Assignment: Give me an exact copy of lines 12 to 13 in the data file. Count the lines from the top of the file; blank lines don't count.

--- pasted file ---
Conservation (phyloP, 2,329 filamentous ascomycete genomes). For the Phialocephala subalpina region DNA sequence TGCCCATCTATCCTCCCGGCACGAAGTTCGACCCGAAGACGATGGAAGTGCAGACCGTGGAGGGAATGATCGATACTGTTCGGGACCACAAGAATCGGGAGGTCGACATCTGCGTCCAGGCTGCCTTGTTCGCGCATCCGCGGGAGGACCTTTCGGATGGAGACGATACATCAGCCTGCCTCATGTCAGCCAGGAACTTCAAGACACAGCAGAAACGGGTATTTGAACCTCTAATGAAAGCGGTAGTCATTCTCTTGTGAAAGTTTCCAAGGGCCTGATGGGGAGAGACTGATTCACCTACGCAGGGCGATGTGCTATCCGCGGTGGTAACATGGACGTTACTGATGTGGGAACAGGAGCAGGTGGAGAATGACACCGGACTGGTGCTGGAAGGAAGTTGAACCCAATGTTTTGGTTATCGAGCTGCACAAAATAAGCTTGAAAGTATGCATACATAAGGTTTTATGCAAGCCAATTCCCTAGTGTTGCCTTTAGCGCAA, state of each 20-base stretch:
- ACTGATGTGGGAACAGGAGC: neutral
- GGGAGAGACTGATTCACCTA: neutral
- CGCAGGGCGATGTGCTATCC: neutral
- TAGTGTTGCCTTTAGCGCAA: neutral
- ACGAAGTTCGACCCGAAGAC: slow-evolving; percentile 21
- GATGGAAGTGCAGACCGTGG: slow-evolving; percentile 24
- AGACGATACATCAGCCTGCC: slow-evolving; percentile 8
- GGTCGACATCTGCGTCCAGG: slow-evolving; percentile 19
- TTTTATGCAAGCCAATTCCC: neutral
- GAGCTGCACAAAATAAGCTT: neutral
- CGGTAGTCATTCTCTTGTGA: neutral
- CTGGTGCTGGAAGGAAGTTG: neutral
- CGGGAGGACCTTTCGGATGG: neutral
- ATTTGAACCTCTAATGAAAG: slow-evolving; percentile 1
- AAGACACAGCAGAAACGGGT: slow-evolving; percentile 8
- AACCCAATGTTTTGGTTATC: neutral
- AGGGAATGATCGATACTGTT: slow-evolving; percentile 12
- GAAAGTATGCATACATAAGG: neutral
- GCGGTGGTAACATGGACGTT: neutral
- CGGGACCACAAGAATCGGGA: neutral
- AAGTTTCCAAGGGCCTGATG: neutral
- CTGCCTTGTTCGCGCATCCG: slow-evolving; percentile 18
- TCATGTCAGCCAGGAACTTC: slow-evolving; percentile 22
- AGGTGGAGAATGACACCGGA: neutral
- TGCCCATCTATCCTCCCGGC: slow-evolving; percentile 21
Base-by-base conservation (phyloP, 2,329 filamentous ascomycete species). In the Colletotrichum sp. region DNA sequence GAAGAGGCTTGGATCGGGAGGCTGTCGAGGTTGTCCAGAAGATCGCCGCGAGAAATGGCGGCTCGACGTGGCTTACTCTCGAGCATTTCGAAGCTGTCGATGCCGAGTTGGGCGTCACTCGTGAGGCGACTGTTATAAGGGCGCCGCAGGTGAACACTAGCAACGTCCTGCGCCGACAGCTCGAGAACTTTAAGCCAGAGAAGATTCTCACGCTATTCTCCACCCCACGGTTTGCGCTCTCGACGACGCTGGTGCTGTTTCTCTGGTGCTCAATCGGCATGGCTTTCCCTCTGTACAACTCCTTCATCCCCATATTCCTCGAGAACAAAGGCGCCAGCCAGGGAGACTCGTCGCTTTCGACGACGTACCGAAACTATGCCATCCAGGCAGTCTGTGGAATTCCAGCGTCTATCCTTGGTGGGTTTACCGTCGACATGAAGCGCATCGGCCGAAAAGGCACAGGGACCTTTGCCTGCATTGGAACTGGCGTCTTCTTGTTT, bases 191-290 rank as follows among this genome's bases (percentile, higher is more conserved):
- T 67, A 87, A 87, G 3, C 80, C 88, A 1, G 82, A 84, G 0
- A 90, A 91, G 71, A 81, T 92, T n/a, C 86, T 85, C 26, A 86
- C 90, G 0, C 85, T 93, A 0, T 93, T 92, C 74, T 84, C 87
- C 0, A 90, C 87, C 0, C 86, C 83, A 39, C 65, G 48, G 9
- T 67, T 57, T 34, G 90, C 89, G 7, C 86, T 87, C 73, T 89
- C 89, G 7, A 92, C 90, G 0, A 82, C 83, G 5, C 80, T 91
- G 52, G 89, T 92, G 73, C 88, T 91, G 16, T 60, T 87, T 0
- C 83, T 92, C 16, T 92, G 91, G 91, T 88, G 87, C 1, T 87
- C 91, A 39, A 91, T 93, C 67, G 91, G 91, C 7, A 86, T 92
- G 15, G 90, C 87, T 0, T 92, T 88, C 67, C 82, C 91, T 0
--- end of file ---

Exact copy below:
- CGGTAGTCATTCTCTTGTGA: neutral
- CTGGTGCTGGAAGGAAGTTG: neutral